costumes (designed primarily by Falcoon) seem a bit overdone, not to mention a
few of the bizarre alternate costumes.
KOF like you've never seen
As with the first Maximum Impact, the pace of the
gameplay is definitely fast
and takes some getting used to. If you've ever put any time into a 2D version of
KOF, you'll most likely feel right at home playing KOF2006 due to the speed of
the game. On the flipside, any seasoned 3D fighting game player might find this game to be a
bit too fast-paced at first. The core gameplay is
all about cancels... you can cancel normal moves into special moves, special
moves into other special moves, and then into super moves. The system is
intuitive and it's rather easy to start creating some cool-looking combos. There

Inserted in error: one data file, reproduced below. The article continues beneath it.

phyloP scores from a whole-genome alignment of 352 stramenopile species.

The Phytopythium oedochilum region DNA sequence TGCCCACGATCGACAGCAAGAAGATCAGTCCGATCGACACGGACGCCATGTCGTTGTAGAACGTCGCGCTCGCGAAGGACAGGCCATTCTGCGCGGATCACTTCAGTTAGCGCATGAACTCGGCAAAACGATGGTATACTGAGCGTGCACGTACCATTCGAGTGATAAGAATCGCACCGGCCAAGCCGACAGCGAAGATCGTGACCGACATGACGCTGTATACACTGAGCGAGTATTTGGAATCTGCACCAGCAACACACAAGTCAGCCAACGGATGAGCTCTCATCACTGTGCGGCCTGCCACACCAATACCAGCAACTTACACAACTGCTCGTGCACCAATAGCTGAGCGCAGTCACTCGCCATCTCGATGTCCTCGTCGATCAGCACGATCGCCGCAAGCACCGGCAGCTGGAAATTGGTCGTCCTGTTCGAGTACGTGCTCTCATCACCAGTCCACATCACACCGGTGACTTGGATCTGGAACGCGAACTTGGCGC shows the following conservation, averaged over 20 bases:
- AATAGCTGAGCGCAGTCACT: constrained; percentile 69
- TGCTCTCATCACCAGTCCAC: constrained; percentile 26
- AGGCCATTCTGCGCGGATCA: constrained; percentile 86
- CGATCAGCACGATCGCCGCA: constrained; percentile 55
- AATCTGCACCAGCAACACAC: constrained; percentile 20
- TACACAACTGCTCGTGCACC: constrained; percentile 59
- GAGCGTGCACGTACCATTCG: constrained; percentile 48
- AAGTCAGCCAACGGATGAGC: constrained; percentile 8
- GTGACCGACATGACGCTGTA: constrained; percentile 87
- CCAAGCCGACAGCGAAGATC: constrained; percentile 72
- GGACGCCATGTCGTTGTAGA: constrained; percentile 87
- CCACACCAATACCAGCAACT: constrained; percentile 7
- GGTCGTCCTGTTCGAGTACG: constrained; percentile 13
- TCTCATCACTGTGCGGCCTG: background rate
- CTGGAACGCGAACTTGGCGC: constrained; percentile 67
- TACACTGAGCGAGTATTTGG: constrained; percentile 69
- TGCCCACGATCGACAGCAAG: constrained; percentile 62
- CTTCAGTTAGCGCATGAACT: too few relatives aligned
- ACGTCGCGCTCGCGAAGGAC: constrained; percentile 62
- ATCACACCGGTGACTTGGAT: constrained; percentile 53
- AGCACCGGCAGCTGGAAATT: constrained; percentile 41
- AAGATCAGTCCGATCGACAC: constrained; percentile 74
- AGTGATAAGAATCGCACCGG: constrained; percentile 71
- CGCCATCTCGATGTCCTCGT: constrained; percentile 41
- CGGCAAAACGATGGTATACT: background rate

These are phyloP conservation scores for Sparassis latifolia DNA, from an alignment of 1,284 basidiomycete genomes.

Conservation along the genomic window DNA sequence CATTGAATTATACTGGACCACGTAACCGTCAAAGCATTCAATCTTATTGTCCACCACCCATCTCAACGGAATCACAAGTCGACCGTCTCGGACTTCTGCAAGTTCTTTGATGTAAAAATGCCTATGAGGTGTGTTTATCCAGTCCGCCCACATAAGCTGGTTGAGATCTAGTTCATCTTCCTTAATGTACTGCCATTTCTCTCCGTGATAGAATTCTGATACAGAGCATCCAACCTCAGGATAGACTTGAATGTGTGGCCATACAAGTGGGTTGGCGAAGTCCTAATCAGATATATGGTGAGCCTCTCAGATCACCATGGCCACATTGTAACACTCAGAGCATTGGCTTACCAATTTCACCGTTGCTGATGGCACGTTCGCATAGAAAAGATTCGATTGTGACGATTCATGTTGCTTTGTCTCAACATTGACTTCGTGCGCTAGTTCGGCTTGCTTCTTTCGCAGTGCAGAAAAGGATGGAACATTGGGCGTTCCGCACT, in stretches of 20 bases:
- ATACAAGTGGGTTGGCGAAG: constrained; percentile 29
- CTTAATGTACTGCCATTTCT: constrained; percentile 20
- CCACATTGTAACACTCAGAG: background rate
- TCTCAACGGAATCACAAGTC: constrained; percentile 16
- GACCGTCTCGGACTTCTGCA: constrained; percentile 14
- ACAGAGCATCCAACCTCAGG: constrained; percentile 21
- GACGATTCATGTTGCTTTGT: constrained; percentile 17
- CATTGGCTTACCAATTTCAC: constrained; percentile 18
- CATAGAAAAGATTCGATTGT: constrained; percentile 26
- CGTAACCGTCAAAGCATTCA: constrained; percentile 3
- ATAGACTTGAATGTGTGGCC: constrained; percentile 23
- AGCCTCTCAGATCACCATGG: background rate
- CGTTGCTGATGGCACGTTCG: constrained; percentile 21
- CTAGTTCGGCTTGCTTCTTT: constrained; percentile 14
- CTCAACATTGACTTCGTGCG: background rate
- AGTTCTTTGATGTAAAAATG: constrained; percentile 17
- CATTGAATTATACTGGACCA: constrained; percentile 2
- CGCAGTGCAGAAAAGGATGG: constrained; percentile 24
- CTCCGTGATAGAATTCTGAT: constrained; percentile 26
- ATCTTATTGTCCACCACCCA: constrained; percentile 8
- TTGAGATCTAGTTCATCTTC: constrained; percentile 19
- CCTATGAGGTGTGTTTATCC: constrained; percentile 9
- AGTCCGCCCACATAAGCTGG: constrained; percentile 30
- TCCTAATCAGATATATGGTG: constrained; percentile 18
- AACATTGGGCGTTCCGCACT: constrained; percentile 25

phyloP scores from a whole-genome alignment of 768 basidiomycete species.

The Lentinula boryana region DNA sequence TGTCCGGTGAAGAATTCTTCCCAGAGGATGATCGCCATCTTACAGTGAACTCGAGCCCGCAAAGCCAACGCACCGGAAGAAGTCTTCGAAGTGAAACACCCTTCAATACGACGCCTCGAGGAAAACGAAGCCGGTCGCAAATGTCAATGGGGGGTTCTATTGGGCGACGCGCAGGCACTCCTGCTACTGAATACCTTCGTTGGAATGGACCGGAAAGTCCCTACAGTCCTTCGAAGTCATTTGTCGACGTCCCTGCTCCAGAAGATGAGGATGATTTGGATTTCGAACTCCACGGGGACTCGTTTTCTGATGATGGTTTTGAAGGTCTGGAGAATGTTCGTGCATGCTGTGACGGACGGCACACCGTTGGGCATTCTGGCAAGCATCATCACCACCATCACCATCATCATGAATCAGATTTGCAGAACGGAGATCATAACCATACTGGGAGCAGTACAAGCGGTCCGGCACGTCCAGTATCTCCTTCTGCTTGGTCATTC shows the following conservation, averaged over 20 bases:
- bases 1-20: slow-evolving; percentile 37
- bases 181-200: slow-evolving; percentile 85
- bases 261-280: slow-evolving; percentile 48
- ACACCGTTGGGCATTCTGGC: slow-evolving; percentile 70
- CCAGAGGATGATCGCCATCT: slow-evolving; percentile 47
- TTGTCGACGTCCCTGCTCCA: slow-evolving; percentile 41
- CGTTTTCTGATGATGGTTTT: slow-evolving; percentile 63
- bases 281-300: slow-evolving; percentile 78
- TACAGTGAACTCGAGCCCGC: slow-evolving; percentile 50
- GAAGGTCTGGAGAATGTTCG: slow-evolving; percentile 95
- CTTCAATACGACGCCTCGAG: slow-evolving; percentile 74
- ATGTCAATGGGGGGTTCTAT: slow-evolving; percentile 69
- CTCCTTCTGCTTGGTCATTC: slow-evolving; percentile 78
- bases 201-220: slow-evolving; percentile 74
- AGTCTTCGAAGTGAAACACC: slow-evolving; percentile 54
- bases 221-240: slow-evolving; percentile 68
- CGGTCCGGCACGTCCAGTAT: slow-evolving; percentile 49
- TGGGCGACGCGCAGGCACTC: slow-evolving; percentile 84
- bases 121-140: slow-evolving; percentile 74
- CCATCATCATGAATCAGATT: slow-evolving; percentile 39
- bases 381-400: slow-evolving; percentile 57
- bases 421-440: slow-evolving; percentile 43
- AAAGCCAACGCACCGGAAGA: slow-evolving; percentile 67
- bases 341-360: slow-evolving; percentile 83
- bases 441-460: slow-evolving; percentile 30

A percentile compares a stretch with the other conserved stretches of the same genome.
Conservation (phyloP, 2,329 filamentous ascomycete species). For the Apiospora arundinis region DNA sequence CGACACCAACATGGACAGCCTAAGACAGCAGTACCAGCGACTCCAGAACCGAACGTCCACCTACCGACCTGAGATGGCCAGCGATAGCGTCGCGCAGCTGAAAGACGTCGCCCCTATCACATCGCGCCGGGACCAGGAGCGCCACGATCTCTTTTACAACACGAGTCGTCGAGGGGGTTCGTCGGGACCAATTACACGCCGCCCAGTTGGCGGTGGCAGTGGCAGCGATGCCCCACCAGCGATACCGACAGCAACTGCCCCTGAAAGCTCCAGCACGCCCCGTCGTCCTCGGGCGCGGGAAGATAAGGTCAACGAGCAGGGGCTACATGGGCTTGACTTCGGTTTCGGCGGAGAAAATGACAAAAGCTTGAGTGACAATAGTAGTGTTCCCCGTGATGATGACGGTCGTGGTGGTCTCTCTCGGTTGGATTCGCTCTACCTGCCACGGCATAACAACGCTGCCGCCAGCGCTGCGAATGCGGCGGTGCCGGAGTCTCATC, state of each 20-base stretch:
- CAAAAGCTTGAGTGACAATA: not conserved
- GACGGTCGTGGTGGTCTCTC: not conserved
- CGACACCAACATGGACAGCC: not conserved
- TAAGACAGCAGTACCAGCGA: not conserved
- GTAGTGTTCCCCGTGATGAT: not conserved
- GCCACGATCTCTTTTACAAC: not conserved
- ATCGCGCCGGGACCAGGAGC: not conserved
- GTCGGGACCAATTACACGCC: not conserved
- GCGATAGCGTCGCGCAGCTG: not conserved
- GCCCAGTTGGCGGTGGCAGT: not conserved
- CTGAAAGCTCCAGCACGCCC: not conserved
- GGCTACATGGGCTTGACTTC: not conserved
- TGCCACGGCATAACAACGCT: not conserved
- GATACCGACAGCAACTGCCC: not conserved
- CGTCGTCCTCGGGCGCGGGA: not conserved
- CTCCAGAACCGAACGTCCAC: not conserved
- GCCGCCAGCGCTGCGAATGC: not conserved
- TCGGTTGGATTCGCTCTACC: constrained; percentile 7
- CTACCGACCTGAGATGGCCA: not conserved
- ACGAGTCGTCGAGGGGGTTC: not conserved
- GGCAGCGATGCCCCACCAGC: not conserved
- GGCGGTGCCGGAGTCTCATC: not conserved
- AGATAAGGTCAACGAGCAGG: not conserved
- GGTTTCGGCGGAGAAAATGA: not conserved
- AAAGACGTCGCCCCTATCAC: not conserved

are some cheap combos that can be abused in high-level gameplay, but the game
does seem to reward patience and skill for the most part. On the downside,
there are some sickeningly overpowered characters in the game, including (but
not limited to): Hyena, Jivatma and Armor Ralf. Some would argue that those 3
characters in particular should've been left off the roster... but SNK sort of
made up for it with awesome cameos by Hattori Hanzo of Samurai Shodown
and Fio Germi of Metal Slug, both fighters offering cool (and balanced)
movesets inspired by their original series.
With the addition of a brand new "Counter" system and a tweaked
wall game, KOF: MI2's
gameplay should not only please veteran KOF fans, but perhaps
even attract some new players to the series as well. One of the things
that killed the PS2 version of the first Maximum Impact for me was definitely the